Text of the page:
It doesn't matter. I was wrong. People can (and have) argued at length about how much happens on BC without Rich's knowledge, and I think it's uncontroversial to say that the whole interview with Day was, at the very least, disastrously misjudged, but none of that matters, because facts matter and I made a specific accusation against a specific person based on incorrect information.

Truth and facts are under attack from all sides. There are people and organisations out there in the new and old media actively trying to undermine the very notion of objective 'fact' and they need to be resisted with every fibre of our being.

And that's the thing. Facts either matter, or they don't, and I believe that they do. We can't defend the notion of 'objective truth' if we only choose to defend it in instances that align with our own philosophical, moral or political positions. We have to be better than that. I have to be better than that.

Rich: I got this wrong. I'm sorry, and I wanted to set the record straight.

Saturday, 26 October 2019

Desert Island Fonts

About a million years ago, artist PJ Holden (who's actually a very handy letterer himself) tweeted on the subject of lettering:

"Ok-you have six fonts you have to live with forever: what are they?"

And then rather presciently added… "(This is a good starting point for a blog post...)"

I dutifully started typing up a blog post on the subject and then, unsurprisingly, forgot all about it. When I decided to revive this blog, however, I remembered that half-written post and tracked it down.

So. If I was only allowed six fonts to try and make my way as a letterer…?

You can probably get away with just one all-purpose dialogue font to do the heavy lifting… one that's 'neutral' in tone (something 'bouncy' feels specific to stories that are lighter in tone, something heavier or spikier is likely more suitable for darker or more serious projects, so you'd need to steer a course between the two).

I'd almost certainly plump for Blambot's Heavy Mettle BB, mainly because you get an all upper and a mixed-case version, plus an Extra Bold weight. I've used it on a wide variety of projects (from Giant Days for BOOM to SIX for 451) and it's never looked out of place. The letterforms themselves also put me in mind of John Workman's always-amazing lettering, which is never a bad thing.

Giant Days #47: Words by John Allison, art by Max Sarin, colours by Whitney Colgar

SIX #1: Words by Andi Ewington, art by Mack Chater, colours by Dee Cunniffe

Weavers #1: Words by Si Spurrier, art by Dylan Burnett, colours by Triona Farrell

You'll need at least one ‘handwriting’ font for the inevitable diary/ journal/ letters. Handwriting fonts are the bane of my life — I must have spent hundreds of pounds on dozens of fonts and the inescapable truth is that fonts that actually look like handwriting are never legible for large blocks of text, and ones that are legible never look much like handwriting. Given the choice between these two options, I always opt for legibility and assume that the reader will be able to infer that the text is meant to be 'hand-written' from context.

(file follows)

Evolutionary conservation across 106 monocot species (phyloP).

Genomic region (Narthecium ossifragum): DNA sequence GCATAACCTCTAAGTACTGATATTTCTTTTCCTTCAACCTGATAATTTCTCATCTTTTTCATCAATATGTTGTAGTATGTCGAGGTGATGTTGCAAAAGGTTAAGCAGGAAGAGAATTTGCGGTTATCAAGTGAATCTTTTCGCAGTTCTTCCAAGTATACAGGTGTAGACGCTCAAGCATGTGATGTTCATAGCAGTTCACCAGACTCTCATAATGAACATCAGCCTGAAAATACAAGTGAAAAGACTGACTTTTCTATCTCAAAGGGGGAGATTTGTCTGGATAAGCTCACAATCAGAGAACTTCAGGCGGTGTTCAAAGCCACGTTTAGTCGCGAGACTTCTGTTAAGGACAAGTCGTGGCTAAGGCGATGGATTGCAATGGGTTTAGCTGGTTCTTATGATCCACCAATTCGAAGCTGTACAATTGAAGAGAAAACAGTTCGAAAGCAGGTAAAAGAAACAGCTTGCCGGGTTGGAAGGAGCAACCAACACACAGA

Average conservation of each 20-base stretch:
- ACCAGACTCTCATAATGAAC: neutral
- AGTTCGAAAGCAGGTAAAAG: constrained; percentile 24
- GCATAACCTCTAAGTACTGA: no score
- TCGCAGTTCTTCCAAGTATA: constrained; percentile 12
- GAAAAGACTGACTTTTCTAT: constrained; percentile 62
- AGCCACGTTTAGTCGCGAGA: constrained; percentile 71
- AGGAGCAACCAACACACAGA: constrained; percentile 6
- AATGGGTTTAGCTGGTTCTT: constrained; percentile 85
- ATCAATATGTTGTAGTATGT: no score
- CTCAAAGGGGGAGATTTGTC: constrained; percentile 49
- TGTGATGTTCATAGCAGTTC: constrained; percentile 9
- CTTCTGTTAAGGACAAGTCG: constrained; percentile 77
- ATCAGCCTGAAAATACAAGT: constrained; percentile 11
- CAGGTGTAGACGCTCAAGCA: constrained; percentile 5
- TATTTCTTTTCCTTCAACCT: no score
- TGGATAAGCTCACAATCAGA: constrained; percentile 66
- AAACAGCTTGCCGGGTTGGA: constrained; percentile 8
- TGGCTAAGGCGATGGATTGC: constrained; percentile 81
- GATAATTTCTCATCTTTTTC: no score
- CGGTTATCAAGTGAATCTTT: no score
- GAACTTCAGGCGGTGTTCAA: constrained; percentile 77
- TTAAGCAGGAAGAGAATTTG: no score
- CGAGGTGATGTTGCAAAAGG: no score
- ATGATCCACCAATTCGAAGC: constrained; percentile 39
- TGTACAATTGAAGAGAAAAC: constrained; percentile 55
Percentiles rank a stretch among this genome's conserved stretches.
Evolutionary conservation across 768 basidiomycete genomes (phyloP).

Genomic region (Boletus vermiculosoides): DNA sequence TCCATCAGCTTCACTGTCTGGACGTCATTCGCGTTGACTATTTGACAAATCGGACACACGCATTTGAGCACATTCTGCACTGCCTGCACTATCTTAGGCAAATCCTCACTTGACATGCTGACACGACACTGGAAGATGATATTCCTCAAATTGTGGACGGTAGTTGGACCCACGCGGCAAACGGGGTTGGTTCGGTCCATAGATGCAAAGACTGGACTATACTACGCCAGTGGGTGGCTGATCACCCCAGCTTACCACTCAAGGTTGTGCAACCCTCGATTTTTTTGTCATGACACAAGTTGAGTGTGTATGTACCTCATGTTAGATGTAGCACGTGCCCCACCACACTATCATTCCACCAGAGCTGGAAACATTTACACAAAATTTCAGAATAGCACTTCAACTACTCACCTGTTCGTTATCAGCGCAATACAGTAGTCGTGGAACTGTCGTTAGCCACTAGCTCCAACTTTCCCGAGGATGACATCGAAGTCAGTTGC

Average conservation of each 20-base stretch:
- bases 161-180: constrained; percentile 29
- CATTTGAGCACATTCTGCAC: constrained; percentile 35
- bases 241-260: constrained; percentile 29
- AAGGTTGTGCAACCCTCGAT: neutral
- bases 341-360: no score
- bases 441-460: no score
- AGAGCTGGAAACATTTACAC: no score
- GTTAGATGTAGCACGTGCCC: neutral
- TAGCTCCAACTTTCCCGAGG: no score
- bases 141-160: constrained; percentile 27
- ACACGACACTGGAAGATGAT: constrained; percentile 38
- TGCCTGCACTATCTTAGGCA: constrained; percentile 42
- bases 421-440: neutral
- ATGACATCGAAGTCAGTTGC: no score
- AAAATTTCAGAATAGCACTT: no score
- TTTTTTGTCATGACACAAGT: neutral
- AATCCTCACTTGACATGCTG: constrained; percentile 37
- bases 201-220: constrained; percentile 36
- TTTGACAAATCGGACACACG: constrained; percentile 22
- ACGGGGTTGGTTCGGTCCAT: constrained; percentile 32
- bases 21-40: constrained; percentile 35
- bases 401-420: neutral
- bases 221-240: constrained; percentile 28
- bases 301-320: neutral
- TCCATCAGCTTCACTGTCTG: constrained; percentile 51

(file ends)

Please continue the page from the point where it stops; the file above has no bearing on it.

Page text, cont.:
My default choice is almost always Comicraft's CCDearDiary. (Honourable mention for Blambot's Chewed Pen BB, which has the benefit of being free for amateur/small press/indie letterers.)

You need one ‘clean’ sound effect font to do the bulk of the SFX lettering. I'm not a fan of using dozens of different fonts for SFX on any given project, so this would be no major hardship for me.

I'd probably settle for Blambot's Fight To The Finish BB. It's not my absolute favourite, but comes with multiple weights/styles and is neither too jaunty for 'serious' books nor too weighty for lighter ones.

Add in one rough/brush SFX font for variety. I'd go with Blambot's Beelzebrush BB — it comes in regular and black weights, with alternate font versions for both weights, so you can get six non-repeating ‘O’s in that BOOOOOOM by using the uppercase ‘O’, the lowercase ‘o’ and then zero, and then repeating with the alternate version of the font.

Two left…? A couple of general purpose design/titling/signage fonts, maybe? Comicraft's CCHipflask and CCEnemyLines.

The obvious omission here is any kind of special/creature dialogue fonts. I'm not averse to using those, but (like a lot of letterers lately) I'm trying to push back on their over-use. In all honesty, you can probably distinguish that robot/vampire/whatever dialogue with some creative balloon and colour choices, so I haven't chosen any.

And just to tidy that all up:

Heavy Mettle BB:
Beelzebrush BB:

Monday, 21 October 2019

Quick Workflow Hints #1

I really need to stop neglecting this blog. I apologise – I've been lured away by the siren call of other social media and my brain has been mildly broken by three years of unending Brexit madness. Let's try and get some content back on here on at least a semi-regular basis!

So… in that spirit, I'll try to get the ball rolling with some shorter posts about simple things that might help your workflow. This will likely often be Mac-specific, so further apologies to users of other platforms, but Macs are what I know…!

Quick Workflow Hint #1

Here's a handy Mac Finder hint… you all know about CMD-ALT-I…? Forgive me if you already do, but it's incredibly useful if you don't.